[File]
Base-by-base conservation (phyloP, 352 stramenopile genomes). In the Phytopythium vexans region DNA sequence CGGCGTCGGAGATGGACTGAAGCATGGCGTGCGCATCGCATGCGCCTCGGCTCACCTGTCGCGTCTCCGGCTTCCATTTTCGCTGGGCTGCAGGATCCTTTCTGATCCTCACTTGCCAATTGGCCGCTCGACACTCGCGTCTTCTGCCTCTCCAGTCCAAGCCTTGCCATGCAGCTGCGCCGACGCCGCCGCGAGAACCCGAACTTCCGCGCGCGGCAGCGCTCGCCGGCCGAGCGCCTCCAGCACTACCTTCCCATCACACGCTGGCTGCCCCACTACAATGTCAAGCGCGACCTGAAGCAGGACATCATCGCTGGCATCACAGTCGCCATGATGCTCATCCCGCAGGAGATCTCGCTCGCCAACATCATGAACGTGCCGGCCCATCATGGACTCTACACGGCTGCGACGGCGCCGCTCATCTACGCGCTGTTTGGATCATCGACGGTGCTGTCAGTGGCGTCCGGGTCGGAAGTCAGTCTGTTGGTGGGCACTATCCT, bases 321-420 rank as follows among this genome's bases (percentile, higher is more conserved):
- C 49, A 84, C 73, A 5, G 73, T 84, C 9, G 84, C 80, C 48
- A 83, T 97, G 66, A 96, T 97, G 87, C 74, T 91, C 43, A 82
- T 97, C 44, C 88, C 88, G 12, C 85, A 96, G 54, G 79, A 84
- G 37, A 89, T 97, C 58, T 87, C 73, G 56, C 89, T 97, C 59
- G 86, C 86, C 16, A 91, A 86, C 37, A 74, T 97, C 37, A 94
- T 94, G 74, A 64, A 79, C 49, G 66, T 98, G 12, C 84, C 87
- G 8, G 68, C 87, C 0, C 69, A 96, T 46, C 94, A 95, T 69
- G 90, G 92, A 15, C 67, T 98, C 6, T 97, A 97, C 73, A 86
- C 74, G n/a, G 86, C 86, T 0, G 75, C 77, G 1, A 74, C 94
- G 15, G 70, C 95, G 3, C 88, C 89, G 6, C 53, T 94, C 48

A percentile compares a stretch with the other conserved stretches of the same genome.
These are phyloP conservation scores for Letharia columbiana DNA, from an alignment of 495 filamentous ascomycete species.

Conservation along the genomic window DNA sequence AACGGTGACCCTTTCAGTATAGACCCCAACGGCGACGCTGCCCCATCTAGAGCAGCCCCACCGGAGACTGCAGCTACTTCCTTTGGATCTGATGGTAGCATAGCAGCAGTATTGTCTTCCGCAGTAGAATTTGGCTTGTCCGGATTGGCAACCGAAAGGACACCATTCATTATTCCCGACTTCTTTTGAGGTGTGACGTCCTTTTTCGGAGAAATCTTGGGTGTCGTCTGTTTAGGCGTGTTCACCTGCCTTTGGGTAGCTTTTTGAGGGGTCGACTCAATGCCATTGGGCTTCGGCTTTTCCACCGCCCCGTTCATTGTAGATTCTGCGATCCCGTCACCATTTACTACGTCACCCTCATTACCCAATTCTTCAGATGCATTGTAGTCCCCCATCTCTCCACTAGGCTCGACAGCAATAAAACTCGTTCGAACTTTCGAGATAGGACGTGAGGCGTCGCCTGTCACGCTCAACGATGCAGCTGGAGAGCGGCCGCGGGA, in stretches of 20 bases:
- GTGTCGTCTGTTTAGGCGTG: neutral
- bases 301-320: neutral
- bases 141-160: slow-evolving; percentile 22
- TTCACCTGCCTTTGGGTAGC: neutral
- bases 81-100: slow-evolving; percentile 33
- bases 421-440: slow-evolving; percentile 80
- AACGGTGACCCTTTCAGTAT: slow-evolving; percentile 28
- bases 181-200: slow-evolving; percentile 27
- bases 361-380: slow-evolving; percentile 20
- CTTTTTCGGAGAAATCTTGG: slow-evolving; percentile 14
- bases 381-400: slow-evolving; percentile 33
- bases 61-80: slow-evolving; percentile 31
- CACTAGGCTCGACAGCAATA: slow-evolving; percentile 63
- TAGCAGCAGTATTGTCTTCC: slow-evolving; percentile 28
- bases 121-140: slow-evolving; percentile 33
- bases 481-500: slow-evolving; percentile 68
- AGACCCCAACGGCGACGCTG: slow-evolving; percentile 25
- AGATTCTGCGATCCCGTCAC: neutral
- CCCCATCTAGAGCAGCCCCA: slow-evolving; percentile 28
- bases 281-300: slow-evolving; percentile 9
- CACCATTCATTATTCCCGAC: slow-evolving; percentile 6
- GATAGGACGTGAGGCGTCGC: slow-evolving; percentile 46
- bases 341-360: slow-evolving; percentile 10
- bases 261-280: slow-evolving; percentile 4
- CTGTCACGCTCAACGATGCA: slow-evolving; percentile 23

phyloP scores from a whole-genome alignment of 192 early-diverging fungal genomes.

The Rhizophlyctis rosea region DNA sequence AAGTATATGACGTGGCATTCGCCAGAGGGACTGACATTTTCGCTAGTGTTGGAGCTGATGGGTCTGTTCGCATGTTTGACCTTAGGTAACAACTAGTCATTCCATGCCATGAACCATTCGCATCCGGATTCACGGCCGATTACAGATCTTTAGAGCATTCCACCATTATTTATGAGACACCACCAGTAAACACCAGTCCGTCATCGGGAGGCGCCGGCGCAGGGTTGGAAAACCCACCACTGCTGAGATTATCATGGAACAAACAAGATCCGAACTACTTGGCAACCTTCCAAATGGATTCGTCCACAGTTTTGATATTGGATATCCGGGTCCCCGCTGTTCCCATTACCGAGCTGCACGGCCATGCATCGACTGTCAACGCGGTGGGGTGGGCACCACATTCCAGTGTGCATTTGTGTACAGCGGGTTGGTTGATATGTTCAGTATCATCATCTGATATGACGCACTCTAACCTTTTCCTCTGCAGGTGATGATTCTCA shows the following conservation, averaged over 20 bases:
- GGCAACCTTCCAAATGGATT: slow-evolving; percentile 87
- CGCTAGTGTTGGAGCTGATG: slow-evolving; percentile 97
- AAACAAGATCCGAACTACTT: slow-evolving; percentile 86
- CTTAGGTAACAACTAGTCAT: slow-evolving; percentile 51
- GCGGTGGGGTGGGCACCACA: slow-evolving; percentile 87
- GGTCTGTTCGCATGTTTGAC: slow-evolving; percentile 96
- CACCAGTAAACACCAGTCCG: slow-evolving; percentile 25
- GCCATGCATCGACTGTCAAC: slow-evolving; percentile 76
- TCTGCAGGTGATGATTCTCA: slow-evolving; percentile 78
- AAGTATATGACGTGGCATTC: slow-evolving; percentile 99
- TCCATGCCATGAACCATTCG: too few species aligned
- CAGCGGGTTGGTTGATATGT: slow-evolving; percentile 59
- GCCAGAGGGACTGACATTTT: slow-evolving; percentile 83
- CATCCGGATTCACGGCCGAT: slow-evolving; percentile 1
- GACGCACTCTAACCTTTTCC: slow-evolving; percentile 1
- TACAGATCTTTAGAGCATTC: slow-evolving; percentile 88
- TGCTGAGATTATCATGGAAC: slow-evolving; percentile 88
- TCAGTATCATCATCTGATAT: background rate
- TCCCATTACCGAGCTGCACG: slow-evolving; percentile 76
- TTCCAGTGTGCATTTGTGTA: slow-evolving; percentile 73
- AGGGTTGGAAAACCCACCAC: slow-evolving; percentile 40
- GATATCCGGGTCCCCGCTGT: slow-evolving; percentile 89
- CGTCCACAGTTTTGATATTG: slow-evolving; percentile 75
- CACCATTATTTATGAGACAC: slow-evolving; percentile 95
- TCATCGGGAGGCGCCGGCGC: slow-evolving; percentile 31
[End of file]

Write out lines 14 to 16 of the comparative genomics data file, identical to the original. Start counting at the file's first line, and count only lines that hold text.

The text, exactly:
Conservation along the genomic window DNA sequence AACGGTGACCCTTTCAGTATAGACCCCAACGGCGACGCTGCCCCATCTAGAGCAGCCCCACCGGAGACTGCAGCTACTTCCTTTGGATCTGATGGTAGCATAGCAGCAGTATTGTCTTCCGCAGTAGAATTTGGCTTGTCCGGATTGGCAACCGAAAGGACACCATTCATTATTCCCGACTTCTTTTGAGGTGTGACGTCCTTTTTCGGAGAAATCTTGGGTGTCGTCTGTTTAGGCGTGTTCACCTGCCTTTGGGTAGCTTTTTGAGGGGTCGACTCAATGCCATTGGGCTTCGGCTTTTCCACCGCCCCGTTCATTGTAGATTCTGCGATCCCGTCACCATTTACTACGTCACCCTCATTACCCAATTCTTCAGATGCATTGTAGTCCCCCATCTCTCCACTAGGCTCGACAGCAATAAAACTCGTTCGAACTTTCGAGATAGGACGTGAGGCGTCGCCTGTCACGCTCAACGATGCAGCTGGAGAGCGGCCGCGGGA, in stretches of 20 bases:
- GTGTCGTCTGTTTAGGCGTG: neutral
- bases 301-320: neutral